New Mexico Restaurant Association Supports Restaurants on Central Avenue

On June 28, 2016, the CEO of the New Mexico Restaurant Association Carol Wight published the following statement.


Albuquerque Rapid Transit (ART) project should be a catalyst for a better, more beautiful Central Avenue and a better, more economically vibrant Albuquerque. Instead, it will create a bus dominated, congested street, where citizens will have to re-route in response to the elimination of left turns. It will destroy some already struggling businesses and compromise an important section of the National Scenic Byway. Route 66–an important tourist and visitor draw to New Mexico and Albuquerque—will lose its historic appeal.

The New Mexico Restaurant Association is joining the fight for doing what’s right on Historic Route 66. At the request of member restaurants, NMRA has decided to support the Concerned Citizens: MakeARTSmart lawsuit against the Federal Transit Authority and the City of Albuquerque regarding the current plans for the Albuquerque Rapid Transit (ART). There are over 148 restaurants affected by the proposed construction on Central and none of them had a voice in the plans of this massive project.

If ART is built as it is designed, Central Ave will lose 161 left hand turns, ALL of its medians and 217 mature trees, hundreds of parking spaces in business districts like Nob Hill will be lost, sidewalks will be narrowed, and four lanes of buses (two of them dedicated center lanes) will make it difficult for regular traffic to move conveniently and almost impossible for emergency vehicles to safely get where they need to be. If ART is built as designed, Albuquerque will have more diesel buses that connect to nowhere along a route that is already filled with empty buses.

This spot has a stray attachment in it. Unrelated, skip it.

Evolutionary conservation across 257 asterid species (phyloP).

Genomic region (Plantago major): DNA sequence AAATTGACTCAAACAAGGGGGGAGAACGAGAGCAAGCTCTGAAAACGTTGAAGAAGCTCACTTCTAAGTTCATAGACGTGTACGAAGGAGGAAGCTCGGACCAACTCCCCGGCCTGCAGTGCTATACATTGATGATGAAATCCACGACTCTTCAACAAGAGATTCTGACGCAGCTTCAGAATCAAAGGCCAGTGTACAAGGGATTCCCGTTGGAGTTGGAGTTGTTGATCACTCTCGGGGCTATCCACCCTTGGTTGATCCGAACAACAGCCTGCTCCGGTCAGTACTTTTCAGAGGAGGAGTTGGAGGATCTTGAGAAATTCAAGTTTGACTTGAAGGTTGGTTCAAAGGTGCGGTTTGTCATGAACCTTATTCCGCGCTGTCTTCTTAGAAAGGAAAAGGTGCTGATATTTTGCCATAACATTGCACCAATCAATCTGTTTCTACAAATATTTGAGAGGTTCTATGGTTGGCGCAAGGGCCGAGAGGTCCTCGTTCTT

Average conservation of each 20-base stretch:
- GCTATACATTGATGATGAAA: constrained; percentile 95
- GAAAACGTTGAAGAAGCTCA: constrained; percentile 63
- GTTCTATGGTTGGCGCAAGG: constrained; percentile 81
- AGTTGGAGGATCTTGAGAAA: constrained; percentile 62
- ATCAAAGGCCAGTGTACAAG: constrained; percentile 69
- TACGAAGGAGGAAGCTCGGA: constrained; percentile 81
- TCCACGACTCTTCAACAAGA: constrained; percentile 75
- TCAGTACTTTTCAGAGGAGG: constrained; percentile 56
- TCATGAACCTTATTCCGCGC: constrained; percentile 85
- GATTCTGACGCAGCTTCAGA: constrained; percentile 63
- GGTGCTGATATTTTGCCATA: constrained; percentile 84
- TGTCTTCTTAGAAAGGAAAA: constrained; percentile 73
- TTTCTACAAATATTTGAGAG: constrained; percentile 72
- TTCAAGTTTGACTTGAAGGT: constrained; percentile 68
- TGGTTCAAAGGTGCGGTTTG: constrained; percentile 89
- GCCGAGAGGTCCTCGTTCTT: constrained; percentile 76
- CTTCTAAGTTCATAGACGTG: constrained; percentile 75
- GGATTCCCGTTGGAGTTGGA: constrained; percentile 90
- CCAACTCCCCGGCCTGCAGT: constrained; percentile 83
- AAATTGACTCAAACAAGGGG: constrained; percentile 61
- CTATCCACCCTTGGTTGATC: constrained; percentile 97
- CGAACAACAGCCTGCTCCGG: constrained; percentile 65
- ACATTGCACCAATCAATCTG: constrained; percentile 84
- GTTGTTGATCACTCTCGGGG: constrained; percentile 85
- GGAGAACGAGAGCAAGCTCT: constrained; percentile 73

Road construction is notorious for its negative impact on restaurants. When construction happens on a major thoroughfare, sales plummet, employees leave for busier restaurants and customers avoid the area to find different easier-to-get-to restaurants. The business community also fears that eminent domain will be used by the City to widen the streets.

There is no question that construction on Central Ave. will negatively impact restaurants along the route in the short-term. But of even greater concern is the negative impact the badly-designed ART will have on businesses along Central Avenue over the long-term. Eliminating left-turns and parking spaces will make it difficult for customers to patronize those businesses along Central. In addition, in areas between Coors and Louisiana where general purpose lanes are replaced by bus-only lanes, traffic capacity will be reduced by 30% to 50%. The increased congestion caused by this decrease in traffic capacity will drive customers elsewhere.

Concerned Citizens: MakeARTSmart is seeking an injunction to stop or delay construction until the City:

1) Conducts a National Environmental Policy Act impact study on the human and business environment of Central Ave.

2) Holds itself accountable for preserving and honoring the 130 historic landmarks along the ART route.

3) Properly seeks and utilizes stakeholder input.

4) Makes changes based on all of the above.

A project this massive with such enormous impact on businesses and people along its route should have been studied properly. The City should have included stakeholders and business owners’ input.

ART is NOT Smart – it’s downright Bad Rapid Transit.

Is this the best we can do?

At a cost of $10 Million per mile we can do better!

Albuquerque Rapid Transit – NMRA Supports Members on Route 66

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